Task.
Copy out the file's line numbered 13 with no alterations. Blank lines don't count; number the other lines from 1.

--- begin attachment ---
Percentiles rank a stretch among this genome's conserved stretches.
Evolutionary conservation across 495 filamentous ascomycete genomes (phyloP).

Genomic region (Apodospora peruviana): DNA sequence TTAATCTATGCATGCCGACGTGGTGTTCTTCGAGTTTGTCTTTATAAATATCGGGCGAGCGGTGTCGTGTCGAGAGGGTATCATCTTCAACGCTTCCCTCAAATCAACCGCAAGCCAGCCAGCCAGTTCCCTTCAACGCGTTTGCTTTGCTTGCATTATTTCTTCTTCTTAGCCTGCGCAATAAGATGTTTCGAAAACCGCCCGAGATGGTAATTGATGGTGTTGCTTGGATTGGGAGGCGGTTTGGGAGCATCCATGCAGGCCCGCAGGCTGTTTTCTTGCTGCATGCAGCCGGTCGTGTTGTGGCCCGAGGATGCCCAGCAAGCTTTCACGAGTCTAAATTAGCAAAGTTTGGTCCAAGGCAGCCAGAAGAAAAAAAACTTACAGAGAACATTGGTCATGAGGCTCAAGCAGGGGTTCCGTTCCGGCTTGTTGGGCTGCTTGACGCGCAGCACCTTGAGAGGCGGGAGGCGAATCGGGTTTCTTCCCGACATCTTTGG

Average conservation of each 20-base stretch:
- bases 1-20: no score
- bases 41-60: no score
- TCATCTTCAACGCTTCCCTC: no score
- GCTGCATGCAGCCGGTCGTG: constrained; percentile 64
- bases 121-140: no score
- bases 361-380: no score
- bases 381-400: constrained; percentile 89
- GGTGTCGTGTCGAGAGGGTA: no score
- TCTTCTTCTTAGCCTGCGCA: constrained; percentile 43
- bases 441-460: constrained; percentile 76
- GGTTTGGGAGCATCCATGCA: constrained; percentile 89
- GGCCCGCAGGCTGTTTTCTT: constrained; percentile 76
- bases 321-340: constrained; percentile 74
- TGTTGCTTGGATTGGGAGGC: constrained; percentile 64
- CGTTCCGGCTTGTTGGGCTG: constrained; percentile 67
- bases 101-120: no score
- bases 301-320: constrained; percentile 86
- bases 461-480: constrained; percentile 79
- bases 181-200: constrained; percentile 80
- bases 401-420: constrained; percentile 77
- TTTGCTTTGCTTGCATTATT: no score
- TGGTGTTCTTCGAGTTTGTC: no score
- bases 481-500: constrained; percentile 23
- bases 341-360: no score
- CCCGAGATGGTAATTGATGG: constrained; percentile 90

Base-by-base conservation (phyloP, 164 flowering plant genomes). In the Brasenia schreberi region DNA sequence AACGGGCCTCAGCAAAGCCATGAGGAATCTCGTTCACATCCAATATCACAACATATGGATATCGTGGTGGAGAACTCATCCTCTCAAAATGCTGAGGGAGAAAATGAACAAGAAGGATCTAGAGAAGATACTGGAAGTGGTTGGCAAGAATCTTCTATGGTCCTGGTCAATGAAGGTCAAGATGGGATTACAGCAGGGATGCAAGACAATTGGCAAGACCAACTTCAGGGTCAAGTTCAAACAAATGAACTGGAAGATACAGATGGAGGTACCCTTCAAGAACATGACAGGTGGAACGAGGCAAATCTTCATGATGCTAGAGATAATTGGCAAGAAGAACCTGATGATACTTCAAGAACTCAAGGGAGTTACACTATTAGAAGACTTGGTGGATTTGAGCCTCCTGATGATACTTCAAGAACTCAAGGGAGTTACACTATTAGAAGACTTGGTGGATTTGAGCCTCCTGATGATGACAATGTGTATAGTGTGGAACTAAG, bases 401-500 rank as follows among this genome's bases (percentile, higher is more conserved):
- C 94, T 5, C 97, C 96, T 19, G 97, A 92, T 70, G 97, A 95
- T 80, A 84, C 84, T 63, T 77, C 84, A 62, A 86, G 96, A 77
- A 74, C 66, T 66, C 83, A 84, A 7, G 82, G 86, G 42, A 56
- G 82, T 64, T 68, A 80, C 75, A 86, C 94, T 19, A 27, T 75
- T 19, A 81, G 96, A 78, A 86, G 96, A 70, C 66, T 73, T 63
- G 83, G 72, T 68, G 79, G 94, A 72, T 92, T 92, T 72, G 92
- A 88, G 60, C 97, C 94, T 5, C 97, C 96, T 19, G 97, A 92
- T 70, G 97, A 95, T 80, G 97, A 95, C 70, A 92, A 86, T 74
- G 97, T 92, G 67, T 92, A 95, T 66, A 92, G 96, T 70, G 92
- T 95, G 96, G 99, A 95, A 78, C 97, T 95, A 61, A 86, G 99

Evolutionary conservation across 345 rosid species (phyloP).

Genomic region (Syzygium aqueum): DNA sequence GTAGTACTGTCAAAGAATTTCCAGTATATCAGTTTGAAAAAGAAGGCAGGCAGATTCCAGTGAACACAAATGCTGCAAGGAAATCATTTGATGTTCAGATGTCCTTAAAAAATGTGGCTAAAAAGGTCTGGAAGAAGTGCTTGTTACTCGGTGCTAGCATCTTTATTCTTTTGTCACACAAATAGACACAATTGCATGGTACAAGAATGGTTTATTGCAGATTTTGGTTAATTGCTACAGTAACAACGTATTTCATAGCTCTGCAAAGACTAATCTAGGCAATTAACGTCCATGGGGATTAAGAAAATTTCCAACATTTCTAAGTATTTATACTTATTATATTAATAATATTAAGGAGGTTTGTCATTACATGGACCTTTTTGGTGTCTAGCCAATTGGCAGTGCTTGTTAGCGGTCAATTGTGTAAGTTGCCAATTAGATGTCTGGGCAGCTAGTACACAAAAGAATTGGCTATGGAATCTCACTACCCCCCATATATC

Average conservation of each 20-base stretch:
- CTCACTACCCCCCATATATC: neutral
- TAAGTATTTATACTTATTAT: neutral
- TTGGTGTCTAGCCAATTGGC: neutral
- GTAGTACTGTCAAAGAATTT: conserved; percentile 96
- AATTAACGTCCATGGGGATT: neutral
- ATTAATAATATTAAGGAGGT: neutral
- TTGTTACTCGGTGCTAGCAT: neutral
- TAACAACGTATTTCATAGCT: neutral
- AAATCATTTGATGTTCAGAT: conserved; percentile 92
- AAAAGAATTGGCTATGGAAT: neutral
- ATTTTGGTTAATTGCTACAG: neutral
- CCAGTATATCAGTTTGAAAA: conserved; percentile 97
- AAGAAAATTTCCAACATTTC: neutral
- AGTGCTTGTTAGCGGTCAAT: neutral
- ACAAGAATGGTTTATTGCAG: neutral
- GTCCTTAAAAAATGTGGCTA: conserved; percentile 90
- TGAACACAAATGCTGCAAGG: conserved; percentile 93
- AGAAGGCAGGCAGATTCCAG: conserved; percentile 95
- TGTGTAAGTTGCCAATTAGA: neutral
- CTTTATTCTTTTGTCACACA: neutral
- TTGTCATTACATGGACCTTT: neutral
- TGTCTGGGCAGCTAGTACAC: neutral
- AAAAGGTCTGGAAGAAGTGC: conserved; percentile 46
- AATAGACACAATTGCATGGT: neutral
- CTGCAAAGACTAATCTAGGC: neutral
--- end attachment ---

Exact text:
- TCTTCTTCTTAGCCTGCGCA: constrained; percentile 43